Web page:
A Midland medic broached the sensitive subject of sexual health, which is a growing problem in Iraq.
Dr Loay David, a consultant in genito-urinary medicine at George Eliot Hospital, in Nuneaton, Warwickshire, explained that the problem was ignorance rather than promiscuity.
Dr David said that like the female novelist, who changed her name to achieve literary success, Iraqi doctors and nurses should do the same for sexually-transmitted infections.
Although public awareness on what STIs are and how they are passed on needs to be improved, Dr David believes describing conditions like chlamydia and herpes as common infections may help overcome such cultural barriers.
Dr David, an Iraqi who fled the country in 1987 to escape Saddam's regime, will address delegates at Baby Lifeline's conference in Kuwait tomorrow.
He said: "There are a lot of sensitivities surrounding sexual health in countries like Iraq. What they do not realise is GU clinics are confidential and patients get appointments without having to see their family GP.
"George Eliot changed her name to be a writer, so if in Kuwait and Iraq we changed the name of infections, to make them non-sexual, I think that would help overcome the cultural sensitivities in this area. However, not all tests are available on the health service and in some areas patients are caught up in a lottery for treatment."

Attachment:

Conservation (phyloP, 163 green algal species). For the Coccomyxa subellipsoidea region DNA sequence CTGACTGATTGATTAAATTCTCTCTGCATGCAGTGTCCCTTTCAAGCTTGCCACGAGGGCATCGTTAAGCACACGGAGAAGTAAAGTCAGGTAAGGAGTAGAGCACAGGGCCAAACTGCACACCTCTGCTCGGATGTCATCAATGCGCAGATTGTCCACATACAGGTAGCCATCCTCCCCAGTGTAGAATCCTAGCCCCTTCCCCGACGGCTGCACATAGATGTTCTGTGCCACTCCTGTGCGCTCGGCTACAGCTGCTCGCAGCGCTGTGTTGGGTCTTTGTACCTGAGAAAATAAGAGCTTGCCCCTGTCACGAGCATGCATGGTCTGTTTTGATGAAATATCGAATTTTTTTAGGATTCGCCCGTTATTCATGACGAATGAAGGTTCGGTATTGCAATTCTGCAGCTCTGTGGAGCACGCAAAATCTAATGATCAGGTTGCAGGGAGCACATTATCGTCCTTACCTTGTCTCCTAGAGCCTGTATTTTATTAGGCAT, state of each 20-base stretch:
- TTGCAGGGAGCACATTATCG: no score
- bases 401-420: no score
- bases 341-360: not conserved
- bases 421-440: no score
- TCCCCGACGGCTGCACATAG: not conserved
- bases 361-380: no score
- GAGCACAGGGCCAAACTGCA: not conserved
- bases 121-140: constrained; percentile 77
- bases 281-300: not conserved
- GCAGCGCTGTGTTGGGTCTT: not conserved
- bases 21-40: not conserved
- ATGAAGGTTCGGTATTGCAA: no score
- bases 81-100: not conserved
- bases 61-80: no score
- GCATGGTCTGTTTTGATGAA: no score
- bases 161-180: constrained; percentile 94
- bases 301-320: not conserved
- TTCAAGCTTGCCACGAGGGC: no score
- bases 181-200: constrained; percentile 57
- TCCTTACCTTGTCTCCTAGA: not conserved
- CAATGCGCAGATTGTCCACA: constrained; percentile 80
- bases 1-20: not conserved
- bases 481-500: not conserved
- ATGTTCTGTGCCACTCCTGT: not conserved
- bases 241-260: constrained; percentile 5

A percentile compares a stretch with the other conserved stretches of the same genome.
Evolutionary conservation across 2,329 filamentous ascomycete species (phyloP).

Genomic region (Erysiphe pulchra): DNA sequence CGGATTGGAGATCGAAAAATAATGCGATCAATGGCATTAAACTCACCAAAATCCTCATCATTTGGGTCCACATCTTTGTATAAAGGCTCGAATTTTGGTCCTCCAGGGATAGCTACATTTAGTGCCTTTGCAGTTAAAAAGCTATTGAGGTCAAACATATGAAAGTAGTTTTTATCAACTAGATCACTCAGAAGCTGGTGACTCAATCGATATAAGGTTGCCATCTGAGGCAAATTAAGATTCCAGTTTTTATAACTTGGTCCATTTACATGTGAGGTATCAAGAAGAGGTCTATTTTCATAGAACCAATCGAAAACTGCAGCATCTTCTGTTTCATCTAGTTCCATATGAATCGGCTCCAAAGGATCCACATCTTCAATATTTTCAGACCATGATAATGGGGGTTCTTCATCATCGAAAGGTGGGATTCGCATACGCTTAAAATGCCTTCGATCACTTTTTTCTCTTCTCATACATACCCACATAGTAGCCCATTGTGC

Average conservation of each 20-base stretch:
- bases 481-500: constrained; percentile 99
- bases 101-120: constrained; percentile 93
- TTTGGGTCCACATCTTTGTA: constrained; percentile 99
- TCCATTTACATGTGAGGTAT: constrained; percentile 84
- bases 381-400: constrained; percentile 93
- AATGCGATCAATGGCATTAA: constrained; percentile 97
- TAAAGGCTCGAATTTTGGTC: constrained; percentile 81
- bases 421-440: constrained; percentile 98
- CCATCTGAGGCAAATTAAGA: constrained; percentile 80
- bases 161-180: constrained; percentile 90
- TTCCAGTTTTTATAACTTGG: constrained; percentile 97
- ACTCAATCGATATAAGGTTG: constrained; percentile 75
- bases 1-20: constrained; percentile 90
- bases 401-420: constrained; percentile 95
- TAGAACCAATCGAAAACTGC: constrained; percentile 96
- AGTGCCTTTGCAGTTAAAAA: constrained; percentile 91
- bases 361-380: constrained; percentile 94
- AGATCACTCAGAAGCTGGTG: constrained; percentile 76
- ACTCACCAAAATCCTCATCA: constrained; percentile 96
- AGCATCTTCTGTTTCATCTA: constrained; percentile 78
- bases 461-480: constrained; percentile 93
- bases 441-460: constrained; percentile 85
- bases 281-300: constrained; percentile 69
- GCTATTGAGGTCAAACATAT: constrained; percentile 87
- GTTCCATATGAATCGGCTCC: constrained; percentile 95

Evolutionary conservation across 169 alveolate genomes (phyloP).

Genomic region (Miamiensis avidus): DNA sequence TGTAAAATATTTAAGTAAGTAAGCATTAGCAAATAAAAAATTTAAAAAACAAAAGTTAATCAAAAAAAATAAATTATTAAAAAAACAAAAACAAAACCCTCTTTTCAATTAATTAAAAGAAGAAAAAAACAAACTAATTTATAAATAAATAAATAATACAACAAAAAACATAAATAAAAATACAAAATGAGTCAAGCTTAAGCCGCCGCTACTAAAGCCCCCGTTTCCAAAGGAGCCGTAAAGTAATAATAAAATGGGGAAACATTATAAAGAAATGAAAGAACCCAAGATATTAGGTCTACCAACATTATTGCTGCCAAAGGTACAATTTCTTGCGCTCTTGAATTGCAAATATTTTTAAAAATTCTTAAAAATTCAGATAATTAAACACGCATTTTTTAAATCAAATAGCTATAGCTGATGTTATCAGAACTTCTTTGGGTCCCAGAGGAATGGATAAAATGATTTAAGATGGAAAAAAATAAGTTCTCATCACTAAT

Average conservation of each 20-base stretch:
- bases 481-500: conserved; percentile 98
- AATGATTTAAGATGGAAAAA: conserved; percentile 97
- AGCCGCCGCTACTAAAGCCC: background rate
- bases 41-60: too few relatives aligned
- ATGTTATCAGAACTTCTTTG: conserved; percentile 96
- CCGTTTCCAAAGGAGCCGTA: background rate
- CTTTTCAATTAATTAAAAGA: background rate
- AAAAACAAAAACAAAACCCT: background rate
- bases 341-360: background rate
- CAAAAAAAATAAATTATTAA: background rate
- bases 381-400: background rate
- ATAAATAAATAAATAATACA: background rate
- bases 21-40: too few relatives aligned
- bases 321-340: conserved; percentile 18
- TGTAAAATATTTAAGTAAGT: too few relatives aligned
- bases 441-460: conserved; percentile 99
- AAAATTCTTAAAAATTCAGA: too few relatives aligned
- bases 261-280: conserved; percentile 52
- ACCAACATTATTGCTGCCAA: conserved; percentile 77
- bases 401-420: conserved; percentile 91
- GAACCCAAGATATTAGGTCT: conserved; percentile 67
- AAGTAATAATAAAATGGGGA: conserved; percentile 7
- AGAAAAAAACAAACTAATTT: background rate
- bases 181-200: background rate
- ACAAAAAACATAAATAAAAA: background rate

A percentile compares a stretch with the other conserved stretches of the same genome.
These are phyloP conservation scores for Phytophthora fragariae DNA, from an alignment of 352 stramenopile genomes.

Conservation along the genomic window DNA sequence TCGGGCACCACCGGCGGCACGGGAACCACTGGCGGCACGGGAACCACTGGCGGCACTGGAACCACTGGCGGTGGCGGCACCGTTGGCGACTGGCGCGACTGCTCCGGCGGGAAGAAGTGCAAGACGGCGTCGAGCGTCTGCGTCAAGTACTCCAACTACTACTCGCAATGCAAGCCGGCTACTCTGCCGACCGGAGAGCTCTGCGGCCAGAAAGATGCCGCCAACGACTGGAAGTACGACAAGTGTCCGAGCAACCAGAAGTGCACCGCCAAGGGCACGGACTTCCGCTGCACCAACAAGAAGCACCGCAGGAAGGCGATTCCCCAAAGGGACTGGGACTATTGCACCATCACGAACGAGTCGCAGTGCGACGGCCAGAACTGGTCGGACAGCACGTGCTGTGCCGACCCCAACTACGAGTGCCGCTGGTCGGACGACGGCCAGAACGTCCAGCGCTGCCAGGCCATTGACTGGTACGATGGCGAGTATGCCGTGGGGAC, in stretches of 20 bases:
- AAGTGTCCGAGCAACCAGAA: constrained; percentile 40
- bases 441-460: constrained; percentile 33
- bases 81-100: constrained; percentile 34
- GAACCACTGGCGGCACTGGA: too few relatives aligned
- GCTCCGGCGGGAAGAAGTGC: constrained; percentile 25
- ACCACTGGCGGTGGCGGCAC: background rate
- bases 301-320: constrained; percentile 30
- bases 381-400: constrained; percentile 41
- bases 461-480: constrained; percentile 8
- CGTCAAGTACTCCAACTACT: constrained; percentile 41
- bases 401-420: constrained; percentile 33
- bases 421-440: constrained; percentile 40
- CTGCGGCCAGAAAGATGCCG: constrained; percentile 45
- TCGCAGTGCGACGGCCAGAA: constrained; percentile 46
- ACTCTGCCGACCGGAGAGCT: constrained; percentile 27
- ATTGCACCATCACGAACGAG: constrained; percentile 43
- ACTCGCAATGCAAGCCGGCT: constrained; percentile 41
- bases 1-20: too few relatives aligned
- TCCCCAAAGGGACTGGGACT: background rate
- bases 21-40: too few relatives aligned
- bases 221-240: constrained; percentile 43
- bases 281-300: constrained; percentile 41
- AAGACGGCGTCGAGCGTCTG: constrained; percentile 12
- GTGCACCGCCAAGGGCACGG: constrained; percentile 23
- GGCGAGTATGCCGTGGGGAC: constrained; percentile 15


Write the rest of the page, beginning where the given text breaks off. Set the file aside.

Dr David, who is also an honorary senior lecturer at Warwick Medical School, believes embarrassment prevents many women from getting symptoms checked out.
"Pre-marital sex is not as big an issue as it is in Britain, where STIs are rising quickly, so embarrassment and shame is often what prevents many patients from seeking help," he said.
"More than 120,000 cases of chlamydia were diagnosed in Britain last year, but in Iraq that figure is unknown because it is classed as a nonspecific infection. We need to explain that if left untreated, it can affect their fertility."
He added: "We also have to combat male attitudes to this issue, because if a man picks up an STI he will get himself tested but often he will not tell his partner that she may be infected too. The idea behind events like this is to tackle issues and equip delegates with vital knowledge that they can share with others."